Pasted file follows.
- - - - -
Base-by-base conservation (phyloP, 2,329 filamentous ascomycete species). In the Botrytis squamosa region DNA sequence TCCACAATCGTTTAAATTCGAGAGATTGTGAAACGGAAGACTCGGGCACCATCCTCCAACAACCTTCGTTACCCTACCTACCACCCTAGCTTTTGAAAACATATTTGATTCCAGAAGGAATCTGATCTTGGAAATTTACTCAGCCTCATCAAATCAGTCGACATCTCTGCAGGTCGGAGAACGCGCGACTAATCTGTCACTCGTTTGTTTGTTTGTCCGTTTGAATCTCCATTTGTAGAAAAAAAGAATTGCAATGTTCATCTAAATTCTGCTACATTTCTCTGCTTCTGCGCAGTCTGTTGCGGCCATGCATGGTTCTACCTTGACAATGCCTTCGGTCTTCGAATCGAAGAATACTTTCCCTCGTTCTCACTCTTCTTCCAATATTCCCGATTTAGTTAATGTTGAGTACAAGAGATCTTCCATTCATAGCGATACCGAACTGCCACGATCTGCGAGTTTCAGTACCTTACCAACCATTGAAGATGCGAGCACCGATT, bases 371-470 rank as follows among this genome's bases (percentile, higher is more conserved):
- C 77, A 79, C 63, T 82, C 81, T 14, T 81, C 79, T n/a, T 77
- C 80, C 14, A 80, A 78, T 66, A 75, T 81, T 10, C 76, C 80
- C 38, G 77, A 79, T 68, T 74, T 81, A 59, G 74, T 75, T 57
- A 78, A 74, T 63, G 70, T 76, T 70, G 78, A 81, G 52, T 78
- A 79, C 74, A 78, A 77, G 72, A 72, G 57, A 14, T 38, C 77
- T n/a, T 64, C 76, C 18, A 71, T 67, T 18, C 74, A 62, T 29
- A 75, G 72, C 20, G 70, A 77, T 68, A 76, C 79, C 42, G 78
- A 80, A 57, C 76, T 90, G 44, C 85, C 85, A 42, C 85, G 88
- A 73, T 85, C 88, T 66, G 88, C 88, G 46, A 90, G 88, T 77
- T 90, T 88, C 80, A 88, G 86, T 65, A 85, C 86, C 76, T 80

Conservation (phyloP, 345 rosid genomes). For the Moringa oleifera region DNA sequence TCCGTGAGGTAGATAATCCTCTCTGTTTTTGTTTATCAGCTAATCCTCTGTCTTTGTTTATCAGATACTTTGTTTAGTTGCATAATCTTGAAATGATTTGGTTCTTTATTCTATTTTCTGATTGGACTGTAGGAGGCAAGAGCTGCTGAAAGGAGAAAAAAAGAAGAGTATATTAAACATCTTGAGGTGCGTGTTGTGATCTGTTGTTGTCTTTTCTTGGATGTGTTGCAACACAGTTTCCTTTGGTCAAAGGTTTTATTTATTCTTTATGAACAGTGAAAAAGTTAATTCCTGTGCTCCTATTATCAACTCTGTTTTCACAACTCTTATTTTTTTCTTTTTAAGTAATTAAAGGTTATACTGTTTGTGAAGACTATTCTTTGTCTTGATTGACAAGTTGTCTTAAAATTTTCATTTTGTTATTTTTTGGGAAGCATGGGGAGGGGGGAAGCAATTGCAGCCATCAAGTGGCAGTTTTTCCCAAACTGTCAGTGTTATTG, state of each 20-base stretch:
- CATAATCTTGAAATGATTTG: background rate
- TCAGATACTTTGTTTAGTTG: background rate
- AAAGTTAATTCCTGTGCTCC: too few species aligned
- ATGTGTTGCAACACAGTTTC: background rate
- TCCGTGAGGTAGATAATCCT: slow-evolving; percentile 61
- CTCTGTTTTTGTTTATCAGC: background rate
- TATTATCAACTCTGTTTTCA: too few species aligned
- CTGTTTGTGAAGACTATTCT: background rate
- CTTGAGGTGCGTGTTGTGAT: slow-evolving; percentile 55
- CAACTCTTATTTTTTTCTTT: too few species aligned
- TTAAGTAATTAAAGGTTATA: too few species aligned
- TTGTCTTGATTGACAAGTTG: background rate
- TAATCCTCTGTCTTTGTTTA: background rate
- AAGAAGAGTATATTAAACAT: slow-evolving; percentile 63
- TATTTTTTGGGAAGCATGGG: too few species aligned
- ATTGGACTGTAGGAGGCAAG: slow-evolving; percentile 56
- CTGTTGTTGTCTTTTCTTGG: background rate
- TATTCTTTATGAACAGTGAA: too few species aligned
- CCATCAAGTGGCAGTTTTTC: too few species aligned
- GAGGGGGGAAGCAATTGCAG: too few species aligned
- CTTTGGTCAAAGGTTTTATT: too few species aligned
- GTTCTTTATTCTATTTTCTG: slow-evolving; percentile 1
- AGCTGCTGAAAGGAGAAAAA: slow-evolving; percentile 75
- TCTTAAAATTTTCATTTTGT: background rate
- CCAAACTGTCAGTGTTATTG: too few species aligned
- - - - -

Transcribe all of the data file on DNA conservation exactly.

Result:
Base-by-base conservation (phyloP, 2,329 filamentous ascomycete species). In the Botrytis squamosa region DNA sequence TCCACAATCGTTTAAATTCGAGAGATTGTGAAACGGAAGACTCGGGCACCATCCTCCAACAACCTTCGTTACCCTACCTACCACCCTAGCTTTTGAAAACATATTTGATTCCAGAAGGAATCTGATCTTGGAAATTTACTCAGCCTCATCAAATCAGTCGACATCTCTGCAGGTCGGAGAACGCGCGACTAATCTGTCACTCGTTTGTTTGTTTGTCCGTTTGAATCTCCATTTGTAGAAAAAAAGAATTGCAATGTTCATCTAAATTCTGCTACATTTCTCTGCTTCTGCGCAGTCTGTTGCGGCCATGCATGGTTCTACCTTGACAATGCCTTCGGTCTTCGAATCGAAGAATACTTTCCCTCGTTCTCACTCTTCTTCCAATATTCCCGATTTAGTTAATGTTGAGTACAAGAGATCTTCCATTCATAGCGATACCGAACTGCCACGATCTGCGAGTTTCAGTACCTTACCAACCATTGAAGATGCGAGCACCGATT, bases 371-470 rank as follows among this genome's bases (percentile, higher is more conserved):
- C 77, A 79, C 63, T 82, C 81, T 14, T 81, C 79, T n/a, T 77
- C 80, C 14, A 80, A 78, T 66, A 75, T 81, T 10, C 76, C 80
- C 38, G 77, A 79, T 68, T 74, T 81, A 59, G 74, T 75, T 57
- A 78, A 74, T 63, G 70, T 76, T 70, G 78, A 81, G 52, T 78
- A 79, C 74, A 78, A 77, G 72, A 72, G 57, A 14, T 38, C 77
- T n/a, T 64, C 76, C 18, A 71, T 67, T 18, C 74, A 62, T 29
- A 75, G 72, C 20, G 70, A 77, T 68, A 76, C 79, C 42, G 78
- A 80, A 57, C 76, T 90, G 44, C 85, C 85, A 42, C 85, G 88
- A 73, T 85, C 88, T 66, G 88, C 88, G 46, A 90, G 88, T 77
- T 90, T 88, C 80, A 88, G 86, T 65, A 85, C 86, C 76, T 80

Conservation (phyloP, 345 rosid genomes). For the Moringa oleifera region DNA sequence TCCGTGAGGTAGATAATCCTCTCTGTTTTTGTTTATCAGCTAATCCTCTGTCTTTGTTTATCAGATACTTTGTTTAGTTGCATAATCTTGAAATGATTTGGTTCTTTATTCTATTTTCTGATTGGACTGTAGGAGGCAAGAGCTGCTGAAAGGAGAAAAAAAGAAGAGTATATTAAACATCTTGAGGTGCGTGTTGTGATCTGTTGTTGTCTTTTCTTGGATGTGTTGCAACACAGTTTCCTTTGGTCAAAGGTTTTATTTATTCTTTATGAACAGTGAAAAAGTTAATTCCTGTGCTCCTATTATCAACTCTGTTTTCACAACTCTTATTTTTTTCTTTTTAAGTAATTAAAGGTTATACTGTTTGTGAAGACTATTCTTTGTCTTGATTGACAAGTTGTCTTAAAATTTTCATTTTGTTATTTTTTGGGAAGCATGGGGAGGGGGGAAGCAATTGCAGCCATCAAGTGGCAGTTTTTCCCAAACTGTCAGTGTTATTG, state of each 20-base stretch:
- CATAATCTTGAAATGATTTG: background rate
- TCAGATACTTTGTTTAGTTG: background rate
- AAAGTTAATTCCTGTGCTCC: too few species aligned
- ATGTGTTGCAACACAGTTTC: background rate
- TCCGTGAGGTAGATAATCCT: slow-evolving; percentile 61
- CTCTGTTTTTGTTTATCAGC: background rate
- TATTATCAACTCTGTTTTCA: too few species aligned
- CTGTTTGTGAAGACTATTCT: background rate
- CTTGAGGTGCGTGTTGTGAT: slow-evolving; percentile 55
- CAACTCTTATTTTTTTCTTT: too few species aligned
- TTAAGTAATTAAAGGTTATA: too few species aligned
- TTGTCTTGATTGACAAGTTG: background rate
- TAATCCTCTGTCTTTGTTTA: background rate
- AAGAAGAGTATATTAAACAT: slow-evolving; percentile 63
- TATTTTTTGGGAAGCATGGG: too few species aligned
- ATTGGACTGTAGGAGGCAAG: slow-evolving; percentile 56
- CTGTTGTTGTCTTTTCTTGG: background rate
- TATTCTTTATGAACAGTGAA: too few species aligned
- CCATCAAGTGGCAGTTTTTC: too few species aligned
- GAGGGGGGAAGCAATTGCAG: too few species aligned
- CTTTGGTCAAAGGTTTTATT: too few species aligned
- GTTCTTTATTCTATTTTCTG: slow-evolving; percentile 1
- AGCTGCTGAAAGGAGAAAAA: slow-evolving; percentile 75
- TCTTAAAATTTTCATTTTGT: background rate
- CCAAACTGTCAGTGTTATTG: too few species aligned